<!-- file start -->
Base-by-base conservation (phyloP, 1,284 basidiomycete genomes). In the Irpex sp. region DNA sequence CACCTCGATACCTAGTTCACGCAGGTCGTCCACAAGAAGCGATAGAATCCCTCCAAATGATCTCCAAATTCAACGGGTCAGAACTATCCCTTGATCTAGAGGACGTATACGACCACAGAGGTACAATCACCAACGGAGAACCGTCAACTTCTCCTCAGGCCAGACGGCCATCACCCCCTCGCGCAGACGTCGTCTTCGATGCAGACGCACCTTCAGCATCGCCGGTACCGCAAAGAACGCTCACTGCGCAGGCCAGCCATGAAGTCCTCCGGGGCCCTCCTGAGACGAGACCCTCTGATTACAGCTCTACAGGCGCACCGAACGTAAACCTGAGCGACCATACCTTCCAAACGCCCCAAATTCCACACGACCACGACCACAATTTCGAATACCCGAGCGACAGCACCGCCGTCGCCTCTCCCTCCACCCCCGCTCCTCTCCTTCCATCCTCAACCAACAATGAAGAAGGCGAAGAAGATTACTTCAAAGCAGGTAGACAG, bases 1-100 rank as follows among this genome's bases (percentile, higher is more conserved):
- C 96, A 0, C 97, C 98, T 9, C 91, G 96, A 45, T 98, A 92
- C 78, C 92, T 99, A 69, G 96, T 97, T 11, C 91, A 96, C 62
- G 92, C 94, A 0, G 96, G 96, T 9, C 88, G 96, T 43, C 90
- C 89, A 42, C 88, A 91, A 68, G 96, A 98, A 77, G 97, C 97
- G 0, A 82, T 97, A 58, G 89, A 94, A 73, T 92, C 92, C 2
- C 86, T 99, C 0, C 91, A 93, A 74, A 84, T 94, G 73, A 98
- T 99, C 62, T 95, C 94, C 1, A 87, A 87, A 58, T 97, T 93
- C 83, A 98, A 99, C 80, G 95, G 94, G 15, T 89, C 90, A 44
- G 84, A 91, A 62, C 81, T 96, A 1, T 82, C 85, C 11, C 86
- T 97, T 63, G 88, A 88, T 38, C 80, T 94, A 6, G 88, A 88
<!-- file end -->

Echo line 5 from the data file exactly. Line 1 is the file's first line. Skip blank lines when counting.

- C 89, A 42, C 88, A 91, A 68, G 96, A 98, A 77, G 97, C 97